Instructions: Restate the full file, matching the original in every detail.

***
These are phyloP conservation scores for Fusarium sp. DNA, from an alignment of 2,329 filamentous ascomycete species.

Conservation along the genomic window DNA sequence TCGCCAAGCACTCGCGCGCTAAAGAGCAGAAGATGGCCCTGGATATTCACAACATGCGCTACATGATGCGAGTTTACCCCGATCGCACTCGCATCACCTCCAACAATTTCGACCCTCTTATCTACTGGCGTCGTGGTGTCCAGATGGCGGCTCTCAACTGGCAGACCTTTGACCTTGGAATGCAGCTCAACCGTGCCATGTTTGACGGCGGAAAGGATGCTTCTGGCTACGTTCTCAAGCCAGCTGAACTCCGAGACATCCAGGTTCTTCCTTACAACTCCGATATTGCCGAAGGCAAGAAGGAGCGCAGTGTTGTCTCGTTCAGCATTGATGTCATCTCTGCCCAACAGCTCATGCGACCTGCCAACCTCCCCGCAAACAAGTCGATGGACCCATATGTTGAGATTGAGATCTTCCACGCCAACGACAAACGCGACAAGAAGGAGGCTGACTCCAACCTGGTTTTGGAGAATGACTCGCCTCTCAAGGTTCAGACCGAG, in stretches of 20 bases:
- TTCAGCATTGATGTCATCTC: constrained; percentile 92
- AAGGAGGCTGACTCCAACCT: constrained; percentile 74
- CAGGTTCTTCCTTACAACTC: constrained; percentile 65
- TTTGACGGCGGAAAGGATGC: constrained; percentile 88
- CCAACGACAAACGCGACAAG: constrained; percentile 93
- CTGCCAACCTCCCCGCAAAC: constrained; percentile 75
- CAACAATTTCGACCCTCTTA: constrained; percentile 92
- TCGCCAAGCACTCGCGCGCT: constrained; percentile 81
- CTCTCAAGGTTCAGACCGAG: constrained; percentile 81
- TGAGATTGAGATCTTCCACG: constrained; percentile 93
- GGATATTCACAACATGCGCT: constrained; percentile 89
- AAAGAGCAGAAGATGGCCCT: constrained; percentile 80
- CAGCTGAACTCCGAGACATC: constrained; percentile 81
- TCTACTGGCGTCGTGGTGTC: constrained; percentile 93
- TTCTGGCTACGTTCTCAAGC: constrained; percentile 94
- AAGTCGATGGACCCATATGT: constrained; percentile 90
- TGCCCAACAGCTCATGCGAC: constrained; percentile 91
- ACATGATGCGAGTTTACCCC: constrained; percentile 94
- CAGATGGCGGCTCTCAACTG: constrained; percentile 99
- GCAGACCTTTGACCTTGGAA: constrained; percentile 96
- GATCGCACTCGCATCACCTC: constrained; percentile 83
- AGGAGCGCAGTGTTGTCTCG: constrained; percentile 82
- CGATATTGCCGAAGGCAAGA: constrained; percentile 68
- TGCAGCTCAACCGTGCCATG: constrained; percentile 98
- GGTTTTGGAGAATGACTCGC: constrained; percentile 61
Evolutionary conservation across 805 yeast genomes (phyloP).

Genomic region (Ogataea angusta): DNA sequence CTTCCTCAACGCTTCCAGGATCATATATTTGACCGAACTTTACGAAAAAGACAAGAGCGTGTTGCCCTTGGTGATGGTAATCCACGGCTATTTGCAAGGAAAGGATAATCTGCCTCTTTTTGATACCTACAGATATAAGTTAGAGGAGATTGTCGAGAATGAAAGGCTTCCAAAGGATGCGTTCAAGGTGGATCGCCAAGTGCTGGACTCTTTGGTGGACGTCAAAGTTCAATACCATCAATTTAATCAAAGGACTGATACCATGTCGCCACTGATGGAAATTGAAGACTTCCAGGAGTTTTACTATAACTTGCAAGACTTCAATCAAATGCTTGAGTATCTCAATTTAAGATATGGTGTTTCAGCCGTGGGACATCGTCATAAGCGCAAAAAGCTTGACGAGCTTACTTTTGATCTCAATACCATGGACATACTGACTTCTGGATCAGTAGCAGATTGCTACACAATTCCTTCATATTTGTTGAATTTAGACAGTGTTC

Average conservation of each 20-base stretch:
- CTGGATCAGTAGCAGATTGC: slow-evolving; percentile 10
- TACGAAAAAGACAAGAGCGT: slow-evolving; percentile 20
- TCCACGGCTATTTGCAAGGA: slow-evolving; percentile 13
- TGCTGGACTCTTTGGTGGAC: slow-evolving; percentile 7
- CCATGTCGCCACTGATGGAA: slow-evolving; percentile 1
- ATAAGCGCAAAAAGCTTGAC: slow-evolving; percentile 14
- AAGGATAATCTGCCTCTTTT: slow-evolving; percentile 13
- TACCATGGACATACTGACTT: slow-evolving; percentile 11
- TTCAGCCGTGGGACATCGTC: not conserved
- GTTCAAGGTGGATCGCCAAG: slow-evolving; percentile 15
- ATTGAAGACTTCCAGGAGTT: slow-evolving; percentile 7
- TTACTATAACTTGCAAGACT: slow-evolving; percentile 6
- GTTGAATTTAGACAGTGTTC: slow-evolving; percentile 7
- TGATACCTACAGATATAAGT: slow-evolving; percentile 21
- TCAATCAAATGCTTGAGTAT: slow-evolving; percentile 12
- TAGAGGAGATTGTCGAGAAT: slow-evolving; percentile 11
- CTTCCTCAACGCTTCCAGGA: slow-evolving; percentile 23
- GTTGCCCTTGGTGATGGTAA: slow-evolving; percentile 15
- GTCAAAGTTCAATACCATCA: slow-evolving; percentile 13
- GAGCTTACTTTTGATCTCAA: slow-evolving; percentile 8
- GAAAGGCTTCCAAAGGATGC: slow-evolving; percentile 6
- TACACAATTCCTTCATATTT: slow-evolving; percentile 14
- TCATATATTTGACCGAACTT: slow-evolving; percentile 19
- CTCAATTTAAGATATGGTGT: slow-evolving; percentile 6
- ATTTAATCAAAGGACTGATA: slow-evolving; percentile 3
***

These are phyloP conservation scores for Fusarium sp. DNA, from an alignment of 2,329 filamentous ascomycete species.

Conservation along the genomic window DNA sequence TCGCCAAGCACTCGCGCGCTAAAGAGCAGAAGATGGCCCTGGATATTCACAACATGCGCTACATGATGCGAGTTTACCCCGATCGCACTCGCATCACCTCCAACAATTTCGACCCTCTTATCTACTGGCGTCGTGGTGTCCAGATGGCGGCTCTCAACTGGCAGACCTTTGACCTTGGAATGCAGCTCAACCGTGCCATGTTTGACGGCGGAAAGGATGCTTCTGGCTACGTTCTCAAGCCAGCTGAACTCCGAGACATCCAGGTTCTTCCTTACAACTCCGATATTGCCGAAGGCAAGAAGGAGCGCAGTGTTGTCTCGTTCAGCATTGATGTCATCTCTGCCCAACAGCTCATGCGACCTGCCAACCTCCCCGCAAACAAGTCGATGGACCCATATGTTGAGATTGAGATCTTCCACGCCAACGACAAACGCGACAAGAAGGAGGCTGACTCCAACCTGGTTTTGGAGAATGACTCGCCTCTCAAGGTTCAGACCGAG, in stretches of 20 bases:
- TTCAGCATTGATGTCATCTC: constrained; percentile 92
- AAGGAGGCTGACTCCAACCT: constrained; percentile 74
- CAGGTTCTTCCTTACAACTC: constrained; percentile 65
- TTTGACGGCGGAAAGGATGC: constrained; percentile 88
- CCAACGACAAACGCGACAAG: constrained; percentile 93
- CTGCCAACCTCCCCGCAAAC: constrained; percentile 75
- CAACAATTTCGACCCTCTTA: constrained; percentile 92
- TCGCCAAGCACTCGCGCGCT: constrained; percentile 81
- CTCTCAAGGTTCAGACCGAG: constrained; percentile 81
- TGAGATTGAGATCTTCCACG: constrained; percentile 93
- GGATATTCACAACATGCGCT: constrained; percentile 89
- AAAGAGCAGAAGATGGCCCT: constrained; percentile 80
- CAGCTGAACTCCGAGACATC: constrained; percentile 81
- TCTACTGGCGTCGTGGTGTC: constrained; percentile 93
- TTCTGGCTACGTTCTCAAGC: constrained; percentile 94
- AAGTCGATGGACCCATATGT: constrained; percentile 90
- TGCCCAACAGCTCATGCGAC: constrained; percentile 91
- ACATGATGCGAGTTTACCCC: constrained; percentile 94
- CAGATGGCGGCTCTCAACTG: constrained; percentile 99
- GCAGACCTTTGACCTTGGAA: constrained; percentile 96
- GATCGCACTCGCATCACCTC: constrained; percentile 83
- AGGAGCGCAGTGTTGTCTCG: constrained; percentile 82
- CGATATTGCCGAAGGCAAGA: constrained; percentile 68
- TGCAGCTCAACCGTGCCATG: constrained; percentile 98
- GGTTTTGGAGAATGACTCGC: constrained; percentile 61
Evolutionary conservation across 805 yeast genomes (phyloP).

Genomic region (Ogataea angusta): DNA sequence CTTCCTCAACGCTTCCAGGATCATATATTTGACCGAACTTTACGAAAAAGACAAGAGCGTGTTGCCCTTGGTGATGGTAATCCACGGCTATTTGCAAGGAAAGGATAATCTGCCTCTTTTTGATACCTACAGATATAAGTTAGAGGAGATTGTCGAGAATGAAAGGCTTCCAAAGGATGCGTTCAAGGTGGATCGCCAAGTGCTGGACTCTTTGGTGGACGTCAAAGTTCAATACCATCAATTTAATCAAAGGACTGATACCATGTCGCCACTGATGGAAATTGAAGACTTCCAGGAGTTTTACTATAACTTGCAAGACTTCAATCAAATGCTTGAGTATCTCAATTTAAGATATGGTGTTTCAGCCGTGGGACATCGTCATAAGCGCAAAAAGCTTGACGAGCTTACTTTTGATCTCAATACCATGGACATACTGACTTCTGGATCAGTAGCAGATTGCTACACAATTCCTTCATATTTGTTGAATTTAGACAGTGTTC

Average conservation of each 20-base stretch:
- CTGGATCAGTAGCAGATTGC: slow-evolving; percentile 10
- TACGAAAAAGACAAGAGCGT: slow-evolving; percentile 20
- TCCACGGCTATTTGCAAGGA: slow-evolving; percentile 13
- TGCTGGACTCTTTGGTGGAC: slow-evolving; percentile 7
- CCATGTCGCCACTGATGGAA: slow-evolving; percentile 1
- ATAAGCGCAAAAAGCTTGAC: slow-evolving; percentile 14
- AAGGATAATCTGCCTCTTTT: slow-evolving; percentile 13
- TACCATGGACATACTGACTT: slow-evolving; percentile 11
- TTCAGCCGTGGGACATCGTC: not conserved
- GTTCAAGGTGGATCGCCAAG: slow-evolving; percentile 15
- ATTGAAGACTTCCAGGAGTT: slow-evolving; percentile 7
- TTACTATAACTTGCAAGACT: slow-evolving; percentile 6
- GTTGAATTTAGACAGTGTTC: slow-evolving; percentile 7
- TGATACCTACAGATATAAGT: slow-evolving; percentile 21
- TCAATCAAATGCTTGAGTAT: slow-evolving; percentile 12
- TAGAGGAGATTGTCGAGAAT: slow-evolving; percentile 11
- CTTCCTCAACGCTTCCAGGA: slow-evolving; percentile 23
- GTTGCCCTTGGTGATGGTAA: slow-evolving; percentile 15
- GTCAAAGTTCAATACCATCA: slow-evolving; percentile 13
- GAGCTTACTTTTGATCTCAA: slow-evolving; percentile 8
- GAAAGGCTTCCAAAGGATGC: slow-evolving; percentile 6
- TACACAATTCCTTCATATTT: slow-evolving; percentile 14
- TCATATATTTGACCGAACTT: slow-evolving; percentile 19
- CTCAATTTAAGATATGGTGT: slow-evolving; percentile 6
- ATTTAATCAAAGGACTGATA: slow-evolving; percentile 3